Submitted by: Daniel Crawley (@SoApps1979)
Good Sunday morning to everyone across the region, we continue to monitor what is left of Florence as it is finally showing signs of forward movement toward our region. This forecast over the past several days has been very fluid to say the least. Florence has thrown forecasters a few curve balls along the way…
Recent meso-analysis indicates that Florence was located near Orangeburg South Carolina as of 2 am this morning and moving off to the west-northwest at 6 mph, which is the fastest it has moved since late Friday night.
Sateliite and water vapor shows that Florence continues to hold a decent structure considering it has been inland for close to 48 hours at this point. One reason it has held intact is because of high pressure overhead giving the storm good ventilation in the upper levels to the north and east sides of the storm. If this feature was still out over water, we would likely be talking an intensifying storm. Also, Florence continues to have a strong inflow from the Atlantic, today the storm will lose some of that direct moisture inflow but moisture should continue be very plentiful to produce widespread precipitation all day long, heavy at times.
The rainfall which has filled in quite a bit since last Saturday evening will continue to do so on Sunday morning. Rainfall rates (1/2 in per hour) while not very intense right now will get stronger as we go through the day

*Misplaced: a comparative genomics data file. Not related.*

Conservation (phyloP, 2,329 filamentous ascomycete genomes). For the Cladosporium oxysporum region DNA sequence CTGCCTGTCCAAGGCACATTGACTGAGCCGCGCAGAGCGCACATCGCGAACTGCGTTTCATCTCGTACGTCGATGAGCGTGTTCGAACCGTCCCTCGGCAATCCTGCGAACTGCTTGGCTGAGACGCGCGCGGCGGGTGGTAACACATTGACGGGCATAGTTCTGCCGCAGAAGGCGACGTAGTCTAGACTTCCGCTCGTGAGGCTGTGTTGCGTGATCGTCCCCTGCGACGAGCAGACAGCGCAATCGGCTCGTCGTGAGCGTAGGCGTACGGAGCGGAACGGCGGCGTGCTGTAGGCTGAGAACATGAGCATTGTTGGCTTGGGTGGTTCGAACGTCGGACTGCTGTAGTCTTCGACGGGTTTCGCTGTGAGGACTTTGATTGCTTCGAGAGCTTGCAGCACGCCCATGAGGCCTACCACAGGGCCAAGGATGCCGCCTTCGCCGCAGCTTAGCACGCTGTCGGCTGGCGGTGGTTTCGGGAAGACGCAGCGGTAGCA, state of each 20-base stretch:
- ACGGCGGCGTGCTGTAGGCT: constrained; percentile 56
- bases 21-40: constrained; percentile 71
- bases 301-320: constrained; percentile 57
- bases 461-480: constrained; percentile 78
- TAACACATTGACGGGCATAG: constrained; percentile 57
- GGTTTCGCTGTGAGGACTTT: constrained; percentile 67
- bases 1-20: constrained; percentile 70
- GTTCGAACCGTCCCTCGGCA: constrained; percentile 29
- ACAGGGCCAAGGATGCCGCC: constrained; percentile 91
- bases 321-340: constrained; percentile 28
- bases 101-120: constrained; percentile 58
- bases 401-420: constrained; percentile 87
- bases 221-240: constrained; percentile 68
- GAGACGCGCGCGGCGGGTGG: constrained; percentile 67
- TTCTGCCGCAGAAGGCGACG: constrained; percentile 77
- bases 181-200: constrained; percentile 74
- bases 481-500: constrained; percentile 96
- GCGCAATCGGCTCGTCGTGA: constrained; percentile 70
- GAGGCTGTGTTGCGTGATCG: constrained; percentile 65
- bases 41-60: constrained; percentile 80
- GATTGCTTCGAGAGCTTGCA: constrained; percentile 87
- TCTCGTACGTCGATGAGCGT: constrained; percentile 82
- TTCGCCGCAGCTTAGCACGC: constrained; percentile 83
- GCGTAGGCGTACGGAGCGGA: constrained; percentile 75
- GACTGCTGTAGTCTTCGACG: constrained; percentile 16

The peak of intensity in precip may begin around noon and could last for a 3 of 4 hour window where rates could run at 1-2 inches per hour. The exact placement of this feeder band will largely determine the locations to receive the heaviest rainfall. The surface low will be roughly to the west of Newberry South Carolina as this juncture, that will result in easterly surface which will begin to provide upslope in our favored locations in the foothills.
By late afternoon, the low pressure will be located near where the North Carolina, South Carolina and Georgia state lines meet. Surface flow will be veering to southeast at this point keeping the rainfall at a steady rate. Plus our feeder line of moisture from the Atlantic will continue to impact our northern tier.
Right now we continue to forecast the potential of excessive rainfall through early Monday as amounts could range up to six inches (storm total), however any of the feeder bands that develop could result in local higher amounts. Upslope flow into the higher terrain will also provide elevated rainfall amounts. This should result in flash flooding later today in several local areas…
In summary here are the key points for today’s weather as Florence will provide its biggest impacts to the Western Carolinas today…the entire weather team will be monitoring the latest with Florence and will have continuous updates here at our website and on social media.